The following interview with Vladimir Bukovsky, by Peter Williams of Thames Television’s “This Week,” took place in London a few weeks after Bukovsky was released from a Russian prison on December 18, in exchange for the Chilean communist leader, Luis Corvalán.
Peter Williams: Vladimir Bukovsky has spent eleven of the last fourteen years in Russian prisons. He is now thirty-four years old. He first smuggled to the West the names of some of those people who were criticizing the Soviet regime and who had been confined and tortured in prison mental hospitals for expressing their opposition.
It was for things as innocuous as organizing exhibitions of abstract paintings and, with his friends, reading poetry in public that Bukovsky was first in trouble with the authorities. For this, he was expelled both from school and later from his university. Born in 1942, Bukovsky was old enough to remember the repression and mass murders of the Stalinist era.
Vladimir Bukovsky: So many years, so many decades our people had been oppressed—not only oppressed but persecuted severely. So many millions of people had been killed selectively. This power, this authority, Soviet power: they killed everybody who could make any resistance, who could explain his own way of thinking and who could follow his own way of thinking, of believing. This terrible time created a very widespread fear in people. It created a very awful hypocrisy. For us in the Soviet Union it is not the question, the way of thinking. It is not the question of political stand. It is a question of moral stand, being able to articulate his belief openly; to behave himself according to his beliefs, not to be afraid, no matter if you win in this battle or you lose it.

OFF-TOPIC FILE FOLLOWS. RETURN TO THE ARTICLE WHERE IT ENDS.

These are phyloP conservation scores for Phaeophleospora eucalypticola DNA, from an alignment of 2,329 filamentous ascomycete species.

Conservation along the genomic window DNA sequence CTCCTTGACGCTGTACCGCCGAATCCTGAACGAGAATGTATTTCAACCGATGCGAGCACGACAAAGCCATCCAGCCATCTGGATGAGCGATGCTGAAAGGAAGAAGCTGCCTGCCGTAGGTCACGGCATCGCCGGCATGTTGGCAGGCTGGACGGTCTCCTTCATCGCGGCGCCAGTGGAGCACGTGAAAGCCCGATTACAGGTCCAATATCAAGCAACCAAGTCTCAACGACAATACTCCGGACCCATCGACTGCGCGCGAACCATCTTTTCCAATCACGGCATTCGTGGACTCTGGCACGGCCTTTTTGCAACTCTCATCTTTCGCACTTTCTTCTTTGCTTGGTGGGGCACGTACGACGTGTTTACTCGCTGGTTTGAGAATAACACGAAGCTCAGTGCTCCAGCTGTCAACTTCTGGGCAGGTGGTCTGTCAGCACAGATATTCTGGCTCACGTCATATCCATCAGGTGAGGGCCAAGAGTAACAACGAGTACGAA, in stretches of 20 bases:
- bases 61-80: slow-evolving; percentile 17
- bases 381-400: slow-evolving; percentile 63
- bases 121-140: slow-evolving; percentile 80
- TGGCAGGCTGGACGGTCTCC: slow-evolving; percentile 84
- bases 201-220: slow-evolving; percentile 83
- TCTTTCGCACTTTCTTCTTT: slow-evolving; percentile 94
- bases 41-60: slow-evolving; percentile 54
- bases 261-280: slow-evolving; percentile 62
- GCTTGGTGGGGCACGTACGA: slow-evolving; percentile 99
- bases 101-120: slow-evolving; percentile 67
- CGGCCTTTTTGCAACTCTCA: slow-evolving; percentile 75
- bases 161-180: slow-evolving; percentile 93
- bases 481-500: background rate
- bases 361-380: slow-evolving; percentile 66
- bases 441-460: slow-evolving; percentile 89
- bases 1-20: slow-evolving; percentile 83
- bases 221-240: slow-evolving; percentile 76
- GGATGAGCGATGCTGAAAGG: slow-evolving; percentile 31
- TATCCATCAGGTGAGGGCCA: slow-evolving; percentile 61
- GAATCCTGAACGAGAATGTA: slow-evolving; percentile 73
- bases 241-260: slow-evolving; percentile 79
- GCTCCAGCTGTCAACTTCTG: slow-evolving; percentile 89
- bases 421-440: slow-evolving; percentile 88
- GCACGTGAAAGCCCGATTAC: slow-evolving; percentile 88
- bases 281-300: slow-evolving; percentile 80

Williams: Do you think that you have won or lost?
Bukovsky: I can judge only from my subjective standpoint, you know, and for me it is a big victory not to be frightened, not to be forced to confess in the crimes I didn’t do, not to betray my friends. Just to withstand all this pressure, all those years, it is a victory for human spirit, you know, and I cannot regard it as victory, as a political one. Maybe it is a big mistake of mine from the political standpoint. But I should like to underline: no people, no country, in which a Communist dictatorship has been established, ever found its way out of it. We [have] had no such example until now. My belief is that the single way out of it is a human way, is a moral way, not political.
Williams: At one of your trials, Mr. Bukovsky, you told the judge that whatever he did, you were still a free man inside. What did you mean?
Bukovsky: Oh, it’s a new layer of questions you’re just raising now, because the main problem with us in the Soviet Union, and I suppose in other socialist countries, is the inner …
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